Nokia Lumia 928 review: Verizon's most powerful Windows Phone to date

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MSRP: $499.99

The Good Nokia's Lumia 928 introduces a slimmer body and straight, grippable sides. Low light camera performance is top-notch.

The Bad Verizon's typically blazing speeds stumbled on the Lumia 928, and call quality sounded harsher than Nokia's usual standard. Those looking for Nokia's bright statement hues won't find them here.

The Bottom Line Windows Phone fans on Verizon should buy the $100 Nokia Lumia 928 for its strong feature set, but watch out for slower-than-usual data speeds.

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7.7 Overall
  • Design 8
  • Features 8
  • Performance 7

For everyone who thought that Nokia's Lumia phones are too heavy and thick comes the start of an antidote: Verizon's notably slimmer Nokia Lumia 928, which sells for a decidedly wallet-friendly $99.99.

Flat sides and a slimmer profile give the 928 a cleaner, sharper look than its chunkier Lumia 920 counterpart for AT&T, though it lacks the even slimmer silhouette and metal allure of T-Mobile's new T-Mobile's new Lumia 925.

Under the hood, the 928's specs mostly match up to its AT&T and T-Mobile cousins. The 4G LTE devices feature the same Windows Phone 8 operating system, 4.5-inch 720p HD screen, fast 1.5Ghz dual-core processor, and 8.7-megapixel camera with image stabilization and PureView image processing. One notable difference is the 928's xenon flash in addition to the LED, which Nokia claims will boost image performance.

Nokia's Lumia 928 features a slimmer unibody design with sharp, flat edges. Josh Miller/CNET

A higher-end Verizon device that sells for less than $200, or even $150, is a rare find. With its $99 on-contract starting price and slimmer-than-usual Lumia frame, the 928 sets up Nokia for a boost among those looking for a powerful, affordable Verizon smartphone. Those on a budget, though, will find even more wallet-friendly Windows phones.

Design and build
The second you see the Lumia 928, you know two things: first, that it's absolutely a Nokia Lumia 900-series device, and also, that it's much slimmer and sharper than AT&T's cheerfully rounded Lumia 920. At 5.2 inches tall, 2.7 inches wide, and 0.44-inch thick, the 928 is no scrawny stallion, but it's also 0.2 inch thinner than the 920, and notably lighter -- a still-solid 5.7 ounces, compared with the 920's 6.5-ounce heft.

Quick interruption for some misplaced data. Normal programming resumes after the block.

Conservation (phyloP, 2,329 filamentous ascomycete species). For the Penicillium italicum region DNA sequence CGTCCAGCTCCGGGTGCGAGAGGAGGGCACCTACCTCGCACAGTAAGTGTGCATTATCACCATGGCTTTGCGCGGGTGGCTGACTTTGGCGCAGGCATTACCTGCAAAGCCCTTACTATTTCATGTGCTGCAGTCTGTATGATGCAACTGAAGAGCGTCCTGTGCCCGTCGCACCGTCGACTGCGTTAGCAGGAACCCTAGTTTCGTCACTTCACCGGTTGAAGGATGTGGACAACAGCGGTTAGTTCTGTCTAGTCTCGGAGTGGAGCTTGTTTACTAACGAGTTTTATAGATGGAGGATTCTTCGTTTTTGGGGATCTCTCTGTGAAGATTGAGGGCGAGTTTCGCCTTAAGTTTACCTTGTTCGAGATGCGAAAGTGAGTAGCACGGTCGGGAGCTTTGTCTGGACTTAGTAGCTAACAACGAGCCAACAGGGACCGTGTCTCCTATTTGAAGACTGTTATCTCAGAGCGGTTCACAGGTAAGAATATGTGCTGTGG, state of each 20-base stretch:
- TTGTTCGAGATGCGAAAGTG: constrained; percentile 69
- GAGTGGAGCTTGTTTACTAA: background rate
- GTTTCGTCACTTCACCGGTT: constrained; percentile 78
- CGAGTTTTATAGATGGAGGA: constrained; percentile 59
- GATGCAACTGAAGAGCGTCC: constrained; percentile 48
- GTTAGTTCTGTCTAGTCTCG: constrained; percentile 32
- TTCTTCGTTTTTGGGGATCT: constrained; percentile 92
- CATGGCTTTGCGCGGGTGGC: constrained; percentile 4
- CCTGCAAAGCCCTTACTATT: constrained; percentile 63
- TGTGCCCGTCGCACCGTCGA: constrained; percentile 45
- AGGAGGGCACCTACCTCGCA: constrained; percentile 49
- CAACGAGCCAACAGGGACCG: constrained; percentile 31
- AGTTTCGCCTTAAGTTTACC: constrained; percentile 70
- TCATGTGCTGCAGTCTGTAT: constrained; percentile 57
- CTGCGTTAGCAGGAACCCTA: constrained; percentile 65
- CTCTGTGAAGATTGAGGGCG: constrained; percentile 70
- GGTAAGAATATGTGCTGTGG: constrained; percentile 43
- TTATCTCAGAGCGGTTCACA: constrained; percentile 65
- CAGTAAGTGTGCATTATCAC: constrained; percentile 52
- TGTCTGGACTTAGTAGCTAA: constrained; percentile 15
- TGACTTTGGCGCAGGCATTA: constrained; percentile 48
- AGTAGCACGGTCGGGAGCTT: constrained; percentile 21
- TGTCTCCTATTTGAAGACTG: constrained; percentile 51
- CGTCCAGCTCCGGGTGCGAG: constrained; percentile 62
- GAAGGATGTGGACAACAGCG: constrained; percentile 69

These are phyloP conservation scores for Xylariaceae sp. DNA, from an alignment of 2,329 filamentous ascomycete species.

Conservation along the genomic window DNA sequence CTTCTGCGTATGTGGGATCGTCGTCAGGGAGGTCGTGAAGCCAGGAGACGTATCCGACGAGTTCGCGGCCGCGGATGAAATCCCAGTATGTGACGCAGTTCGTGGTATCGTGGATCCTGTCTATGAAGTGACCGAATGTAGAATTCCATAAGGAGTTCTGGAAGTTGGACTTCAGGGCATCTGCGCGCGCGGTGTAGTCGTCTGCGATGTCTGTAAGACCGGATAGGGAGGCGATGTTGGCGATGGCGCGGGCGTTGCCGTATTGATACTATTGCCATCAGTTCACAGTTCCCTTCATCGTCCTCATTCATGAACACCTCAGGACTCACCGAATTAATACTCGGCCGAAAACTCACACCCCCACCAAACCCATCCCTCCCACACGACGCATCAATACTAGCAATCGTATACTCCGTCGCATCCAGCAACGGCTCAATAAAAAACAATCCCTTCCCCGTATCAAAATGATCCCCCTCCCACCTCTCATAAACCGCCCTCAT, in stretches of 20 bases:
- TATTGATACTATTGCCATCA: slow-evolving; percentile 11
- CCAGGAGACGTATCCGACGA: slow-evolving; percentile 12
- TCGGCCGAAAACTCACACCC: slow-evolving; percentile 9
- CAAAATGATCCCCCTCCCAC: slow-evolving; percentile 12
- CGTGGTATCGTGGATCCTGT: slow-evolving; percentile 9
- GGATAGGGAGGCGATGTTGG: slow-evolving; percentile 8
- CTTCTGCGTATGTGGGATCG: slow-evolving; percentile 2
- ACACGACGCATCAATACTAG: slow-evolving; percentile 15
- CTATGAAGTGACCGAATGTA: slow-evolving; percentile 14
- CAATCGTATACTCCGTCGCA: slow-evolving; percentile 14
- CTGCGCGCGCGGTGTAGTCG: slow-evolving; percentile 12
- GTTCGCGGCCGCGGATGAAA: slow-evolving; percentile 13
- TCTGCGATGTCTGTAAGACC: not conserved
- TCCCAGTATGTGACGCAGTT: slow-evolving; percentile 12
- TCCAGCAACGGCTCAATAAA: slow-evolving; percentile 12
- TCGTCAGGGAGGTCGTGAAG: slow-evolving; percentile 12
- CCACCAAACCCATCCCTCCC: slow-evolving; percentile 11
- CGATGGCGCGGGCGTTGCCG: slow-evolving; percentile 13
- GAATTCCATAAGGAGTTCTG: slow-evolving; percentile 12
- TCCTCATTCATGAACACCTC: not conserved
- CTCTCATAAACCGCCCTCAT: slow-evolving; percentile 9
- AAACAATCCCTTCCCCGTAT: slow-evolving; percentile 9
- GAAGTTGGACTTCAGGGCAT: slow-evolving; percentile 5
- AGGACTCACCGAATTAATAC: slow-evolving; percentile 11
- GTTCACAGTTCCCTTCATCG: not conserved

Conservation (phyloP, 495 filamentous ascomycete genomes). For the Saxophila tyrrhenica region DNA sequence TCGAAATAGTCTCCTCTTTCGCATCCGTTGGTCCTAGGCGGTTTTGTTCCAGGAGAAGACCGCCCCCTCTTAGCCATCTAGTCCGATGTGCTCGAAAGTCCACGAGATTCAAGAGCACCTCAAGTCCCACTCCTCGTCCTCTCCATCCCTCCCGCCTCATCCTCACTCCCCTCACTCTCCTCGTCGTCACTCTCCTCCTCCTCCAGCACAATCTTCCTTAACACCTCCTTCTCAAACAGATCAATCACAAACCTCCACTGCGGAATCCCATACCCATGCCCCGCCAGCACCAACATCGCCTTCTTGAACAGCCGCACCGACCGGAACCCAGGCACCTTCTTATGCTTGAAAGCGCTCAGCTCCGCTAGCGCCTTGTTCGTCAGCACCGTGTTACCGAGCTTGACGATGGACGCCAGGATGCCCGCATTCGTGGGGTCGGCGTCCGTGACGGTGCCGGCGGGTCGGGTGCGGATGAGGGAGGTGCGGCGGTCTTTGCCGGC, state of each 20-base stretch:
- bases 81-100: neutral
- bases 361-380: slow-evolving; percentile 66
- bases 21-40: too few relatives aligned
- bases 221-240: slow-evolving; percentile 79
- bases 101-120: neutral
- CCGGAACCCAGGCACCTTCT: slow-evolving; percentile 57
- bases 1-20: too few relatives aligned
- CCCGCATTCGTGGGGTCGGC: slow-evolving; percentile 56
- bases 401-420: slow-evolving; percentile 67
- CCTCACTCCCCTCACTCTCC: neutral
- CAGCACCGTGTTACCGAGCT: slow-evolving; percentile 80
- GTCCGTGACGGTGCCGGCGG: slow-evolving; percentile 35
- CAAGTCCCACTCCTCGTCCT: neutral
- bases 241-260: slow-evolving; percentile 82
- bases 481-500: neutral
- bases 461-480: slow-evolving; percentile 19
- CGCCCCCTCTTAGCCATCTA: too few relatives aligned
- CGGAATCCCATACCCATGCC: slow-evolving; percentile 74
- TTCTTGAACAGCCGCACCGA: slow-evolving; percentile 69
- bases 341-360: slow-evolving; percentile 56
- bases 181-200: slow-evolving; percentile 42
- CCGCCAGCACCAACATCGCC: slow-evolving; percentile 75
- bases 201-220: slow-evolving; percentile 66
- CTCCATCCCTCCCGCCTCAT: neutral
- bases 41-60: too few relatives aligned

With flat sides, 90-degree corners, and a slick, lightly curved back, Nokia's white 928 still feels good in the palm while giving your fingers a solid, grippable edge. It's good to see Nokia's deep black, glossy 4.5-inch display make a return with its slightly bubbled-out surface. In this design, the black bezel meets the phone's spines; this makes for a cutting-edge look compared with earlier Lumia designs that frame the display within the chassis.

Nokia Lumia 928
I like a phone that can stand on its own. Josh Miller/CNET

Speaking of that screen, it's interesting that Nokia switched from LCD in the 920 back to AMOLED for the 928. The 4.5-incher delivers rich, saturated color with a 768x1,280-pixel resolution (and a 334ppi pixel density). A common problem on many AMOLED screens, the greens tend to look a little candied on the display. Luckily, Nokia's still-fantastic ClearBlack filter cuts down on outdoor glare, making the phone more legible than others outdoors. A supersensitive display lets you operate the phone while decked in gloves.

Above the display you'll find the 1.2-megapixel front-facing camera. Below are the usual touch-sensitive controls for going back, home, and launching a search, in addition to calling up secondary actions to switch tasks and set a voice command in motion. Nokia left the bottom and left sides bare, but you'll locate the Micro-SIM card slot and Micro-USB charging port on the top surface of this otherwise completely sealed device.